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good dog

Traverse Theatre, Edinburgh
Four stars

Life’s a riot for the bullied teenage boy at the centre of Arinze Kene’s solo play, first seen in 2017 and now remounted for this touring remount of Natalie Ibu’s production. Looking down on a turn of the twenty-first century inner city housing estate from the safety of his balcony, the boy we meet in the play’s first half may be wide-eyed about the world he observes in messy motion beneath him, but he’s as un-street-smart as he could possibly be. At the root of this is his unwavering belief in doing good no matter what is thrown at him. Only in the second half does he toughen up to the everyday conflicts he can no longer avoid before everything around him erupts into life-changing turmoil.

Brought to captivating life by Kwaku Mills, the boy presents a vivid picture of communal disaffection and disenfranchisement, which he delivers in Kene’s rich word pictures. This is occasionally broken up by Helen Skier’s inventive soundscape, so a chorus of voices off paint a portrait of the boy’s rough and tumble neighbourhood in a set of characterisations that sounds like a multi-cultural take on what Jim Cartwright did with the 1980s dole queue generation in Road.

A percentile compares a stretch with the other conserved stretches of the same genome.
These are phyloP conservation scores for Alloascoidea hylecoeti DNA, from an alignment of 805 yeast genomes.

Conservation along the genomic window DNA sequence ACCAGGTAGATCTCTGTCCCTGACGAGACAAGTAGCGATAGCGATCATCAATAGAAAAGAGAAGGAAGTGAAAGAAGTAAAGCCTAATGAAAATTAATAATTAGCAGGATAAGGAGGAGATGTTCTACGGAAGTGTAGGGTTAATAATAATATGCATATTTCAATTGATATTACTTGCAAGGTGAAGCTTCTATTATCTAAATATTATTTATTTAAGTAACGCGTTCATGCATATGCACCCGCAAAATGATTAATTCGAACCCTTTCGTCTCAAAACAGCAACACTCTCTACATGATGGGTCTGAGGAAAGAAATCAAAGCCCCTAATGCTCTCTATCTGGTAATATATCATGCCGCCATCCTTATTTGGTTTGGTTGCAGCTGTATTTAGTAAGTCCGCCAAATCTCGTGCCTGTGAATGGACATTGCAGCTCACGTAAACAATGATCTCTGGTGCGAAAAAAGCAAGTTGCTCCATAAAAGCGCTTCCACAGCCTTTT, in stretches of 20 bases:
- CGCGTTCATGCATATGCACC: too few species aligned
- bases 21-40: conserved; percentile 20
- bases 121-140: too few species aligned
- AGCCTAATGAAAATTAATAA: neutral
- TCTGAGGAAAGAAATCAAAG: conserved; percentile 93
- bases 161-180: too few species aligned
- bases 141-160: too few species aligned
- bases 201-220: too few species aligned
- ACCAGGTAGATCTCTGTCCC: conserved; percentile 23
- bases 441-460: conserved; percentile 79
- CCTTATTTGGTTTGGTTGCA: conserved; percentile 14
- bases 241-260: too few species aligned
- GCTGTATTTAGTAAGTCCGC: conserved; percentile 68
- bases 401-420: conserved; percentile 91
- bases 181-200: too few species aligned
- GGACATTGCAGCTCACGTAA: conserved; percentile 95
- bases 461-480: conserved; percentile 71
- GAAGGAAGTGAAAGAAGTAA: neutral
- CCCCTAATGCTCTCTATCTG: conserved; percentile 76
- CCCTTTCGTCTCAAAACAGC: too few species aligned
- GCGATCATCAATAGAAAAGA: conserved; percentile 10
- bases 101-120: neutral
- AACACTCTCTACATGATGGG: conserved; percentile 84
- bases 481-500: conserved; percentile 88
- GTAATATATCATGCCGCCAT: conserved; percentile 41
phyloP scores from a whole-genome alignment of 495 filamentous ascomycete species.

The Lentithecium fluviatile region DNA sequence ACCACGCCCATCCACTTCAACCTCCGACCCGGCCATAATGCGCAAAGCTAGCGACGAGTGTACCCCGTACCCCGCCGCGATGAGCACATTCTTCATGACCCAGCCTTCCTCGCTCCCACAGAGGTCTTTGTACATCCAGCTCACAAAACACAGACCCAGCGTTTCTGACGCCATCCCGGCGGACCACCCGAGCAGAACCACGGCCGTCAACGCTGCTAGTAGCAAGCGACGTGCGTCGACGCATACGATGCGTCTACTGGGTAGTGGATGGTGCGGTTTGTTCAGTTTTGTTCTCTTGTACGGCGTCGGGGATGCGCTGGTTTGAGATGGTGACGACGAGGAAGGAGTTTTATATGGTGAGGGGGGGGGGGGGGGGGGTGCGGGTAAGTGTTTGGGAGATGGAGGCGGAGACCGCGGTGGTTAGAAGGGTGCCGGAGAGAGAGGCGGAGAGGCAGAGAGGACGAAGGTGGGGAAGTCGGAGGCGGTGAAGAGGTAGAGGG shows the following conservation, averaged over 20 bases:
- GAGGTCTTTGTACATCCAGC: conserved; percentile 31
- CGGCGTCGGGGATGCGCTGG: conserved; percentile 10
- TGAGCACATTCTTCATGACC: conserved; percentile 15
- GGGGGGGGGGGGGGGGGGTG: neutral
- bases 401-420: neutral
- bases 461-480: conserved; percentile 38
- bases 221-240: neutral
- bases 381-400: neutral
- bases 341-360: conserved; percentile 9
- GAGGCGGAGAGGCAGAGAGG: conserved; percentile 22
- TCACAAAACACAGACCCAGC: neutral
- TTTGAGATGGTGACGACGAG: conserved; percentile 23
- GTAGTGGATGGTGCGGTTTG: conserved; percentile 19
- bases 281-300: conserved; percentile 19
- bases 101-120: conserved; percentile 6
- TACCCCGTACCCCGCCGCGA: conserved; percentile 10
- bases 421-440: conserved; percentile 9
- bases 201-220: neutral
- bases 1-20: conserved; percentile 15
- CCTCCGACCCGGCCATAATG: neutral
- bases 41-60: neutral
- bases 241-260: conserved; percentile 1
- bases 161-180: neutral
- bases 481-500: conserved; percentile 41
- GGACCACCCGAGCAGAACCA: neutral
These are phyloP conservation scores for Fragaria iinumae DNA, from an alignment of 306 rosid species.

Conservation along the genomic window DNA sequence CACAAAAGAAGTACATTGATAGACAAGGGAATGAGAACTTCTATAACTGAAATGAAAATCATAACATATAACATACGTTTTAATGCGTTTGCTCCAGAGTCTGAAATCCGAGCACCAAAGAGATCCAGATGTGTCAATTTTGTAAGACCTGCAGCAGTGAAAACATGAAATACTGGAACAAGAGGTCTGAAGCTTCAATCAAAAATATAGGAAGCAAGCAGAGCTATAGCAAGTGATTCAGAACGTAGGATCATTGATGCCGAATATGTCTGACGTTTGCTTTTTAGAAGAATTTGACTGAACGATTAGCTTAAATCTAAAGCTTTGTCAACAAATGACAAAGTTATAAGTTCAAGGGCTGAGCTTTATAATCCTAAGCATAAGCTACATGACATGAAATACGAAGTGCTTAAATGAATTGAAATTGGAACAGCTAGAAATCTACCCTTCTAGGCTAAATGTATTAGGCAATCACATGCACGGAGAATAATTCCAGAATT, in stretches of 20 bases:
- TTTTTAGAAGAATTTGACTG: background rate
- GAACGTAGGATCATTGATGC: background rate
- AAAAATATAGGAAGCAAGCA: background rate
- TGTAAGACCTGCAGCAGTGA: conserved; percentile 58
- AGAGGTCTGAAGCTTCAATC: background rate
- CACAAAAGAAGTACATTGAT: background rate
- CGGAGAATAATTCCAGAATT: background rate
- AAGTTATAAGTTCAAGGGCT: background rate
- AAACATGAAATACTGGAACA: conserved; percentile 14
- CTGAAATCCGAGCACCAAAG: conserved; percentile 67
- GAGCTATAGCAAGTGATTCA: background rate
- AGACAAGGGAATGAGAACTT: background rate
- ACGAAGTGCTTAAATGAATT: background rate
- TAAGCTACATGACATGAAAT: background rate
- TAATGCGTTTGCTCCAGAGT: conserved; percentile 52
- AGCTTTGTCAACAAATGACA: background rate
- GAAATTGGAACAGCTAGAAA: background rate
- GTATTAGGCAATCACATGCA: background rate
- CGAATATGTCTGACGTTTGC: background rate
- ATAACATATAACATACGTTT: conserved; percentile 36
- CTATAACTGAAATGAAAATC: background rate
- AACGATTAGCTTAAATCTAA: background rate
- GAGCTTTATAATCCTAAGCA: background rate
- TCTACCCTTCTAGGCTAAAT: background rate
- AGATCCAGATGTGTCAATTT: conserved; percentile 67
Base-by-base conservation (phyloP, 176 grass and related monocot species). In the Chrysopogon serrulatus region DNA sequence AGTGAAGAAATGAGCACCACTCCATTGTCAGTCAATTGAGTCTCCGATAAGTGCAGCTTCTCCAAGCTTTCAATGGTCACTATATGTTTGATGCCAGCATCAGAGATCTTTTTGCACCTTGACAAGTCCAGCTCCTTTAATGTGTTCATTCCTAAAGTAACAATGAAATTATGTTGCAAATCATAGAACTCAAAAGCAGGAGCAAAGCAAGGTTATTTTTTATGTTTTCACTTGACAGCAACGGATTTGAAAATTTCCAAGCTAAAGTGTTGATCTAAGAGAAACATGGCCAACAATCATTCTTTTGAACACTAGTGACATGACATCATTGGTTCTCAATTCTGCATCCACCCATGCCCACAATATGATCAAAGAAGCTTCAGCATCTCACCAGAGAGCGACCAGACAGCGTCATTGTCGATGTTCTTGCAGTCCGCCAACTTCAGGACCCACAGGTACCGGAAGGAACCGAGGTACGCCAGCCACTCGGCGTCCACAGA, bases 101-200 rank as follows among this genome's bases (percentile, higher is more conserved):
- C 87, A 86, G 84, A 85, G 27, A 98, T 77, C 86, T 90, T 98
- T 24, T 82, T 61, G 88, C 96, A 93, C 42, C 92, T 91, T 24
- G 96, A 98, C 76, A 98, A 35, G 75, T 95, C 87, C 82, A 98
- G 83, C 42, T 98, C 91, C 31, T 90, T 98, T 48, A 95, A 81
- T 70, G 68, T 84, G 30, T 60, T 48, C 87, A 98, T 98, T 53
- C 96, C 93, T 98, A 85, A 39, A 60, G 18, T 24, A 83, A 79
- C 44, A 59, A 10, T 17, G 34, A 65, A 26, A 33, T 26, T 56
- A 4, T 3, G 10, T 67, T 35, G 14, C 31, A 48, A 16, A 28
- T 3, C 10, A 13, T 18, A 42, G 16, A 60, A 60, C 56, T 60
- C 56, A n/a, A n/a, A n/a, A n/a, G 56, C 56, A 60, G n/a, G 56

As Ghandi the local corner shop owner fends off the predatory What-What Girls while the Smoking Boys sit on walls they’re not supposed to, these form a back story that eventually gives way to something more dangerous, with the boy at its simmering centre, waiting to erupt. This is brought to symbolic life by the towering wooden construction that forms Amelia Jane Hanklin’s monumental set which Mills clambers up and down at various points during the play’s two-and-a-half-hour duration

Presented by the Tiata Fahodzi company and Tara Finney Productions in association with Watford Palace Theatre, Kene’s play reveals a timely microcosm of a forgotten community, where sometimes being good is hard. It suggests too that if pushed hard enough, those on the receiving end will find some kind of common ground, and those doing the pushing shouldn’t be too surprised when they bite back.

The Herald, February 18th 2019



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